Although supporters always outnumbered those calling the “Bikini” Virgin blasphemous, one would have never known it from the unbalanced and polarizing media coverage (I can say that now that many members of the Press have since apologized to me). A newspaper editorial came out saying that the curator of the exhibition should have been more sensitive. Of course those who know me laughed, as I am more often than not too sensitive about everything. After reading that editorial I must have cried for two weeks. Dozens of articles and political cartoons followed. Some of the more difficult things that were said included words to the effect that because I was educated I had lost touch with my community and that I was a thinker-- and not a believer. My integrity, my scholarship, and my identity were all challenged, and for most of last year, I was vilified in the local press. Because of my unique family name the rumor also spread that I was the head of a secret Vietnamese lesbian sisterhood. This by the way was news to my husband who in turn was told he was sleeping with the devil.
On April 4, 2001, during the first of two museum-sponsored public meetings on the issue, both Alma López and I were effectively silenced by the protestors and kept from ever giving our statements or telling our points of view to the public.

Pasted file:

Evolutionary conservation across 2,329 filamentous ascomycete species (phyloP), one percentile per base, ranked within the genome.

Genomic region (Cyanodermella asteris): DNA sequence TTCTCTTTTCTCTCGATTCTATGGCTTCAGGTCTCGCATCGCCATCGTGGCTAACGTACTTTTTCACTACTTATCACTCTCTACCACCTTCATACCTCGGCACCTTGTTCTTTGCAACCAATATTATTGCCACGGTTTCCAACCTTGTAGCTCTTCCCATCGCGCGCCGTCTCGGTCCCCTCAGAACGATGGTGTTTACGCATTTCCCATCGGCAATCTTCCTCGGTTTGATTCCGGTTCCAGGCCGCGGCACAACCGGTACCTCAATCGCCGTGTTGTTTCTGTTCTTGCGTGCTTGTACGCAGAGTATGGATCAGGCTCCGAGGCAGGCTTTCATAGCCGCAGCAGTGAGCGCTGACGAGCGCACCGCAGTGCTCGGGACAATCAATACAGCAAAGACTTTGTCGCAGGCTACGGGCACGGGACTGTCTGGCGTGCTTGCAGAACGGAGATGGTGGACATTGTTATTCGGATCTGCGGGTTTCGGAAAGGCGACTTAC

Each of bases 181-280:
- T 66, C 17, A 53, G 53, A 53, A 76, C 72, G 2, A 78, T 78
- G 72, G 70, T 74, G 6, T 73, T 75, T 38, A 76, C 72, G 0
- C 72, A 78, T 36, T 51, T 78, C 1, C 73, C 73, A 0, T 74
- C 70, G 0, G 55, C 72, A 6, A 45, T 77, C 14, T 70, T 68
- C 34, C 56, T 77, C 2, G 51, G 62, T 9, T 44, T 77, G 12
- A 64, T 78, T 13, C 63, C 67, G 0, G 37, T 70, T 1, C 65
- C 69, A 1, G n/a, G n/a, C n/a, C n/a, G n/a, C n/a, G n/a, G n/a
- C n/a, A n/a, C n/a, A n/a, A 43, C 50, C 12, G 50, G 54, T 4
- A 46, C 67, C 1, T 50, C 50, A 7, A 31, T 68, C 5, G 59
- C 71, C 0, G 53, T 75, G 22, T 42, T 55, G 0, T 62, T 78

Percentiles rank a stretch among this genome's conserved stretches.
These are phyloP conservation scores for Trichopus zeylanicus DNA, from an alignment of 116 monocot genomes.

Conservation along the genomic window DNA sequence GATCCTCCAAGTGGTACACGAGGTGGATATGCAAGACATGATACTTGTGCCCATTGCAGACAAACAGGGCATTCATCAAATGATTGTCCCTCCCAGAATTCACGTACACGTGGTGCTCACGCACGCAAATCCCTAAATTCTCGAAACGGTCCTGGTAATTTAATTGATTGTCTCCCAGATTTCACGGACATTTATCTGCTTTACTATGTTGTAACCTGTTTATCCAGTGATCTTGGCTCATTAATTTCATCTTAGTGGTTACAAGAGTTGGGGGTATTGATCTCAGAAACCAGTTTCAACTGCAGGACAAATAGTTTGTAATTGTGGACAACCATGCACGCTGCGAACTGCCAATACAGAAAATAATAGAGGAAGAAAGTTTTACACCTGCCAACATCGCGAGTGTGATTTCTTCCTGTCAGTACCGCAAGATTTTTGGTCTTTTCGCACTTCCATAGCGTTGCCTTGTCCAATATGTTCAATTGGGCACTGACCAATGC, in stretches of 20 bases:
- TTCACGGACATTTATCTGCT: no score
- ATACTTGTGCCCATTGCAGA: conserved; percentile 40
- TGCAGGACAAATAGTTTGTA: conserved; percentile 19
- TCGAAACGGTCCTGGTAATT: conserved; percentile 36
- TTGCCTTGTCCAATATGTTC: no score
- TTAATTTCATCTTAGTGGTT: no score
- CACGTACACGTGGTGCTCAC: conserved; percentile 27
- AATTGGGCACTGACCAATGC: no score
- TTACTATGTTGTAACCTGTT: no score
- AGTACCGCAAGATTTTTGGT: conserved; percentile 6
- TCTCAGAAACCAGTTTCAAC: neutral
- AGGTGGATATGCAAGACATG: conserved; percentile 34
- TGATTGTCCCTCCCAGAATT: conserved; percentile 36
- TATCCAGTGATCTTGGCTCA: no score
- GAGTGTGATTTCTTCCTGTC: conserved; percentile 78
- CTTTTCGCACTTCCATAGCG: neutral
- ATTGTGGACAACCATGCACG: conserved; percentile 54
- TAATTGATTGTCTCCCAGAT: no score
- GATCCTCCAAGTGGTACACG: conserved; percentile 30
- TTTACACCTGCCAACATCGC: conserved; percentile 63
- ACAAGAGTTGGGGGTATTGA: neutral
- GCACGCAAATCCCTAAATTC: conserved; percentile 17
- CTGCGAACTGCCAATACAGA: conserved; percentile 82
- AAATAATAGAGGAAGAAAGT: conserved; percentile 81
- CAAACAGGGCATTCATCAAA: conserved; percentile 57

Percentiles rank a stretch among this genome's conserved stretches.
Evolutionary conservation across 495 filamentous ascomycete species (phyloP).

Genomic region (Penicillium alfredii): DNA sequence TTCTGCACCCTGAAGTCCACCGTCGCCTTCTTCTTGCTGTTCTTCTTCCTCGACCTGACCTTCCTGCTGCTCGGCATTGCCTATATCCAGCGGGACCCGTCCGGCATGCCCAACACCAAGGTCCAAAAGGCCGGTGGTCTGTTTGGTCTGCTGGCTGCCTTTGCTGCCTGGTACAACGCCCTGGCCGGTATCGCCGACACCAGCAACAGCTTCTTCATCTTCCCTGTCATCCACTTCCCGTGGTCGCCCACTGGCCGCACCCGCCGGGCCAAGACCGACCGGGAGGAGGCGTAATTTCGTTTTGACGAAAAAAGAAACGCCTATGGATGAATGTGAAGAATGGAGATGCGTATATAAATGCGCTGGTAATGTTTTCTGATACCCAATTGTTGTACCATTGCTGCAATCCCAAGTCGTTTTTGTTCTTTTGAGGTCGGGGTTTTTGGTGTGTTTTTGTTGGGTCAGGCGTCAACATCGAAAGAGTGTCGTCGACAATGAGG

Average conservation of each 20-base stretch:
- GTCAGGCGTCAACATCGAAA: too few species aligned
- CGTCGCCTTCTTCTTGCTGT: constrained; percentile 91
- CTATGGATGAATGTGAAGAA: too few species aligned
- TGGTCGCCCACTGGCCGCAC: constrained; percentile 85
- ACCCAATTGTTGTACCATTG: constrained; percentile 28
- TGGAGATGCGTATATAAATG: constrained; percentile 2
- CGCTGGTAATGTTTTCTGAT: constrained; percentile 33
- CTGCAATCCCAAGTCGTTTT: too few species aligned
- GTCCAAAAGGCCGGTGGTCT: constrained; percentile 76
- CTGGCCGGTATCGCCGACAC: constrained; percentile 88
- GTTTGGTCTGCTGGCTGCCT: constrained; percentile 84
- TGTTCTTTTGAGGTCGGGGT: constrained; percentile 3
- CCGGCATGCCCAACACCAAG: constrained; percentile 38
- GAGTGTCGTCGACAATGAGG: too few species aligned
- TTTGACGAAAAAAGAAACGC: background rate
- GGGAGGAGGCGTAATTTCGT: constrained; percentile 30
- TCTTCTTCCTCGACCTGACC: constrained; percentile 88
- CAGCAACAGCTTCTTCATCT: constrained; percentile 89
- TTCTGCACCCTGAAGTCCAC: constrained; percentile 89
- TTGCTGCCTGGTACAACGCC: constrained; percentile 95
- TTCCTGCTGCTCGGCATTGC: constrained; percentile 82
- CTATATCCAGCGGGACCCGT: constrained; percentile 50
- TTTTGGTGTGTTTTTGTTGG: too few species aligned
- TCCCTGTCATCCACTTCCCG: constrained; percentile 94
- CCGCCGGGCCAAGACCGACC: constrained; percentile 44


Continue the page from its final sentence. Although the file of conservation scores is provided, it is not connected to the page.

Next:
I’d like to read to you two brief excerpts from the prepared statement I wrote for that meeting.
I am one of a handful of Hispanic / Latina / o curators working in mainstream institutions in the United States--in my case, the Museum of International Folk Art. And, I am the only one in the Museum of New Mexico system. As such I have a tremendous responsibility. I am charged with the challenging task of interpreting and representing our diverse and wonderfully multi-layered culture and community. I have worked very hard to get this position in order to provide Hispanic and Latino leadership and interpretation within the Museum of New Mexico. In this position of course I must be sensitive to Catholic Hispanics of Northern New Mexico, but I must be equally sensitive to the large number of Presbyterian Hispanics, the Sephardim, recently-arrived immigrant populations, the Mexican and Central American populations, Newyoricans, Cubanos, Puertoriqueños, Latinos and non-Latinos, gays and lesbians, artists and non-artists, Nuevomexicanos and yes—even people from California.
My statement continued:
I do empathize with the parishioners of Our Lady of Guadalupe Church and others who feel the piece “blasphemous” and I commend them on their tireless crusade against “Our Lady,” but I never would have selected the piece for Cyber Arte if I did not strongly feel that it had an important and timely message about Hispanic culture and especially about Hispanas and Latinas. It certainly has created an important dialog within our community and state.
These words were never publicly spoken until November 2001, when I testified in front of the State Legislative Finance Committee who was threatening to pull the Museum’s funding. This occurred seven months later than I had hoped and one month after museum administration closed the Cyber Arte exhibition early in the spirit of reconciliation.